Russia Claims Ukraine Tried To Kill Putin

A nighttime shot of the Kremlin | Image by Rakoff, Shutterstock

Russia accused Ukraine of carrying out an overnight drone attack on the Kremlin Wednesday, which allegedly attempted but failed to kill Russian President Vladimir Putin.

The allegation made by Putin’s office on May 3 that two unmanned drones targeted the Kremlin and were shot down by special services sounds like something out of Mission: Impossible.

But the claims carry serious consequences, as the Kremlin has qualified the alleged assassination attempt as “a planned terrorist attack … carried out ahead of Victory Day and the May 9 Parade, where foreign guests are expected to be present,” per the statement.

Victory Day is a nationwide holiday that celebrates the Soviet Union’s defeat of the Nazi regime in Germany on May 9, 1945. Some regions bordering Ukraine had already opted to cancel the traditional military parade in light of the ongoing conflict prior to the assassination claims.

The celebrations stroke nationalist ideals that have been touted by Putin since the start of Russia’s invasion of Ukraine.

In a speech given last year, Putin referred to the military campaign as making it “so that there is no place in the world for butchers, murderers and Nazis,” per the Guardian.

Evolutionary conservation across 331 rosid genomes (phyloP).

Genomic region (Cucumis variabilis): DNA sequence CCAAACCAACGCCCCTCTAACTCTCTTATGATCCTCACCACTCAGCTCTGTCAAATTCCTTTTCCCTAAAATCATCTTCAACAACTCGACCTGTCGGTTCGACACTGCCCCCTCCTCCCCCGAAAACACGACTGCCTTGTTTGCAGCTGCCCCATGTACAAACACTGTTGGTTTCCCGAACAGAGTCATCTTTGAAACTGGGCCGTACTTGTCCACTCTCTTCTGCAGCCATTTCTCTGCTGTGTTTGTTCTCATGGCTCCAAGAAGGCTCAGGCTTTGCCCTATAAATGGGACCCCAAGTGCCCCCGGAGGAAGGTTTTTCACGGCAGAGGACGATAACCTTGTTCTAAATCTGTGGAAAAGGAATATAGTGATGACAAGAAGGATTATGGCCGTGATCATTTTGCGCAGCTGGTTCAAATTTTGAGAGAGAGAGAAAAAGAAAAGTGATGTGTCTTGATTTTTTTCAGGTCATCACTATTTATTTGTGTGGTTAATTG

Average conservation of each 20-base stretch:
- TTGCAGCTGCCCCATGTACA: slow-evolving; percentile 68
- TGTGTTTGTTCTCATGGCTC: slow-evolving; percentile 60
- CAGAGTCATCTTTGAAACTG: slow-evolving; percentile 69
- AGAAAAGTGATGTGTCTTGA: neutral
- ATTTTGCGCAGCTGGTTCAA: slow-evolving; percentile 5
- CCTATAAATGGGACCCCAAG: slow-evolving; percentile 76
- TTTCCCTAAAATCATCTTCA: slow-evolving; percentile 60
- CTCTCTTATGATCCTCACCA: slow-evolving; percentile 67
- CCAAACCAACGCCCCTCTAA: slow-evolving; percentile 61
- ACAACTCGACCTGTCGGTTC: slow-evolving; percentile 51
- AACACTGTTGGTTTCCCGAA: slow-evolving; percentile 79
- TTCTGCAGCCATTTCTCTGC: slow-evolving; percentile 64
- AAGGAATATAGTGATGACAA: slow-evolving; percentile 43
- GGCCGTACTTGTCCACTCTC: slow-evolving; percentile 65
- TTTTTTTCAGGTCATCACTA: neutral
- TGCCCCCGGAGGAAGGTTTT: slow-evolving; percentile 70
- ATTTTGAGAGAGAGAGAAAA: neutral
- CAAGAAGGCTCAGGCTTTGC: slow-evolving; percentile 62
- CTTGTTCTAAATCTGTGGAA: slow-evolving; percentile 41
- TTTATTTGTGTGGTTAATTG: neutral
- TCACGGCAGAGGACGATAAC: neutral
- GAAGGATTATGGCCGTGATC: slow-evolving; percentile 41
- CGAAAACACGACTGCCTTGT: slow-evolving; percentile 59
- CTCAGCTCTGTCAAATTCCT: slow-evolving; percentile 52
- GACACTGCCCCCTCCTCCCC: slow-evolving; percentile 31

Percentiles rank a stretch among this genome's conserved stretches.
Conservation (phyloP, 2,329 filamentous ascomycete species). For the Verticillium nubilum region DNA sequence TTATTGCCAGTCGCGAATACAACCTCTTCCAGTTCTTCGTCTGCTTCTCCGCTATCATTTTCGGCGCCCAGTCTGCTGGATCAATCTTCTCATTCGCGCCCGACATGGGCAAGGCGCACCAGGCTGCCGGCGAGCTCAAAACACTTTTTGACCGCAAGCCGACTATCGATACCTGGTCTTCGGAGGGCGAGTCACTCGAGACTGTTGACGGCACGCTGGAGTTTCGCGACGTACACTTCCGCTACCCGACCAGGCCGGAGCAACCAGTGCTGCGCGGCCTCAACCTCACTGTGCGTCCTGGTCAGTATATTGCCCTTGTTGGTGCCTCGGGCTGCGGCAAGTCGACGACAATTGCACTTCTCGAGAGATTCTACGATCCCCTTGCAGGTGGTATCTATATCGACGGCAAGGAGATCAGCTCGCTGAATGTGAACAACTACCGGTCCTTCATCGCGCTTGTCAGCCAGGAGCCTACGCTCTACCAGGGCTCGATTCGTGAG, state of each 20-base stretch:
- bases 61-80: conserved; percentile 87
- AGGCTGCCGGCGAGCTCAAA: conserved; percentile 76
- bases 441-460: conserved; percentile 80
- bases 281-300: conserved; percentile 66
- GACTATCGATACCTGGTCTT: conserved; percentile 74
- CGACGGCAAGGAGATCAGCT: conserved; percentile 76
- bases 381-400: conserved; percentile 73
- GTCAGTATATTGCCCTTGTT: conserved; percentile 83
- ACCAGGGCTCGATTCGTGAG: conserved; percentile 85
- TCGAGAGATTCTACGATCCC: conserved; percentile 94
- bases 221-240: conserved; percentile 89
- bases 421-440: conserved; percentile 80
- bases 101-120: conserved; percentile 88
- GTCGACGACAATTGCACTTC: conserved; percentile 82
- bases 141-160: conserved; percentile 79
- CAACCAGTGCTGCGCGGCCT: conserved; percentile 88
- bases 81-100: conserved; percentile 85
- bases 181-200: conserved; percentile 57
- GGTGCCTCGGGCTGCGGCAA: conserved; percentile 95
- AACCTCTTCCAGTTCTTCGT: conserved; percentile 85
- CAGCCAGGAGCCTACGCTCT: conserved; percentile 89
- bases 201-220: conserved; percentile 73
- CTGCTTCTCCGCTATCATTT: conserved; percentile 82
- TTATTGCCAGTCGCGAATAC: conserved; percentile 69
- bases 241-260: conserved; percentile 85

“Victory will be ours, like in 1945,” Putin added.

Today, Moscow waits in anticipation as Kyiv is on the verge of launching a major counteroffensive.

Made possible through military aid packages from its Western allies, Kyiv aims to push through the Russian forces as far as the administrative border of Crimea, as The Dallas Express reported.

From this improved position, the hope is to negotiate peace and put an end to the conflict that has been raging for nearly two years.

With this in mind, allegations of a failed assassination attempt on Putin orchestrated by Kyiv stir the proverbial pot.

“Russia reserves the right to take countermeasures wherever and whenever it deems appropriate,” the Kremlin announced in its recent statement.

One high-ranking Russian official even went as far as to suggest that the United States was behind the assassination attempt.

“It’s very important that Washington understands that we know this and understands how dangerous such direct involvement in the conflict is,” said Dmitry Peskov, spokesman for the Kremlin, per The Moscow Times.

Ukrainian President Volodymyr Zelenskyy was quick to deny any part in the alleged drone strike on the Kremlin.

“We do not attack Putin or Moscow. We are fighting on our territory, defending our villages and cities. We don’t have enough weapons even for that,” Zelenskyy countered during the press conference in Finland, per The Kyiv Independent.

Similarly, U.S. Secretary of State Antony Blinken cast doubt over the Kremlin’s claims.

“I would take anything coming out of the Kremlin with a very large shaker of salt,” Blinken said in response, per Barron’s.

Videos of the alleged drone strike have emerged on social media, such as those posted on the Telegram channel Baza showing an object flying towards the Kremlin and exploding. The channel is affiliated with Russian law enforcement.

It is uncertain how the alleged assassination attempt will affect the already tense relationship between Russia and Ukraine, as well as Russia and the U.S.

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